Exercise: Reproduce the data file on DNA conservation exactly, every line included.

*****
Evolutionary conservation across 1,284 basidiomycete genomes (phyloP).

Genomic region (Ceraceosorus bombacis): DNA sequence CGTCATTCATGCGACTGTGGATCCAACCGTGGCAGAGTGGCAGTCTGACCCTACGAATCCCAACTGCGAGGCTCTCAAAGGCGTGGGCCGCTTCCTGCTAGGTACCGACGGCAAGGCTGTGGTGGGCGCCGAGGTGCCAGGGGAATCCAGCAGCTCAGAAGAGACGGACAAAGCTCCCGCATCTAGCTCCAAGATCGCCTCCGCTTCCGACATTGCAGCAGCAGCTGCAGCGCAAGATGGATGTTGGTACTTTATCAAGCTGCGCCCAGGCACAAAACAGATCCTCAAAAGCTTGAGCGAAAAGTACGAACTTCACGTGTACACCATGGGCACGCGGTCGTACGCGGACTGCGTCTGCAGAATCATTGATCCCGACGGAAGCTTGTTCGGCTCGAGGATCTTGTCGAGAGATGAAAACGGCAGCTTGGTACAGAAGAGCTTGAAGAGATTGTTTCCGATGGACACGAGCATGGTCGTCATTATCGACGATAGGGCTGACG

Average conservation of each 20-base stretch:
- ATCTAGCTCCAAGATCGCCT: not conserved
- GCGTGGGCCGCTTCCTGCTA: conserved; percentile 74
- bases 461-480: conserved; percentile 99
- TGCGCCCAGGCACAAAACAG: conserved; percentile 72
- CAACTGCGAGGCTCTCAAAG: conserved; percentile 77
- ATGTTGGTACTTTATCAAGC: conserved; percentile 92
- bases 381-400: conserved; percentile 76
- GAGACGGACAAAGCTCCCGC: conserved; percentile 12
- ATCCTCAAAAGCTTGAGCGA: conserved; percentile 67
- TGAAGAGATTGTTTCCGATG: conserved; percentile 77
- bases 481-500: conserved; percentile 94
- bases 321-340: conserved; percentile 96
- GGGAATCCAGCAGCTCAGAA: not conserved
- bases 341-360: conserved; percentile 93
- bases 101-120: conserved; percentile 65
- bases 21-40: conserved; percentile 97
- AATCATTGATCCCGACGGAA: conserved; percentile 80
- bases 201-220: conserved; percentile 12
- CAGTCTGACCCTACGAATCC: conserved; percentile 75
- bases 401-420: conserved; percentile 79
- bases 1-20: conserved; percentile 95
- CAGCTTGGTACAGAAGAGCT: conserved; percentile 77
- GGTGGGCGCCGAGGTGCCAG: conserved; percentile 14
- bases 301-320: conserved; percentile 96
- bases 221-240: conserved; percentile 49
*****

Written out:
Evolutionary conservation across 1,284 basidiomycete genomes (phyloP).

Genomic region (Ceraceosorus bombacis): DNA sequence CGTCATTCATGCGACTGTGGATCCAACCGTGGCAGAGTGGCAGTCTGACCCTACGAATCCCAACTGCGAGGCTCTCAAAGGCGTGGGCCGCTTCCTGCTAGGTACCGACGGCAAGGCTGTGGTGGGCGCCGAGGTGCCAGGGGAATCCAGCAGCTCAGAAGAGACGGACAAAGCTCCCGCATCTAGCTCCAAGATCGCCTCCGCTTCCGACATTGCAGCAGCAGCTGCAGCGCAAGATGGATGTTGGTACTTTATCAAGCTGCGCCCAGGCACAAAACAGATCCTCAAAAGCTTGAGCGAAAAGTACGAACTTCACGTGTACACCATGGGCACGCGGTCGTACGCGGACTGCGTCTGCAGAATCATTGATCCCGACGGAAGCTTGTTCGGCTCGAGGATCTTGTCGAGAGATGAAAACGGCAGCTTGGTACAGAAGAGCTTGAAGAGATTGTTTCCGATGGACACGAGCATGGTCGTCATTATCGACGATAGGGCTGACG

Average conservation of each 20-base stretch:
- ATCTAGCTCCAAGATCGCCT: not conserved
- GCGTGGGCCGCTTCCTGCTA: conserved; percentile 74
- bases 461-480: conserved; percentile 99
- TGCGCCCAGGCACAAAACAG: conserved; percentile 72
- CAACTGCGAGGCTCTCAAAG: conserved; percentile 77
- ATGTTGGTACTTTATCAAGC: conserved; percentile 92
- bases 381-400: conserved; percentile 76
- GAGACGGACAAAGCTCCCGC: conserved; percentile 12
- ATCCTCAAAAGCTTGAGCGA: conserved; percentile 67
- TGAAGAGATTGTTTCCGATG: conserved; percentile 77
- bases 481-500: conserved; percentile 94
- bases 321-340: conserved; percentile 96
- GGGAATCCAGCAGCTCAGAA: not conserved
- bases 341-360: conserved; percentile 93
- bases 101-120: conserved; percentile 65
- bases 21-40: conserved; percentile 97
- AATCATTGATCCCGACGGAA: conserved; percentile 80
- bases 201-220: conserved; percentile 12
- CAGTCTGACCCTACGAATCC: conserved; percentile 75
- bases 401-420: conserved; percentile 79
- bases 1-20: conserved; percentile 95
- CAGCTTGGTACAGAAGAGCT: conserved; percentile 77
- GGTGGGCGCCGAGGTGCCAG: conserved; percentile 14
- bases 301-320: conserved; percentile 96
- bases 221-240: conserved; percentile 49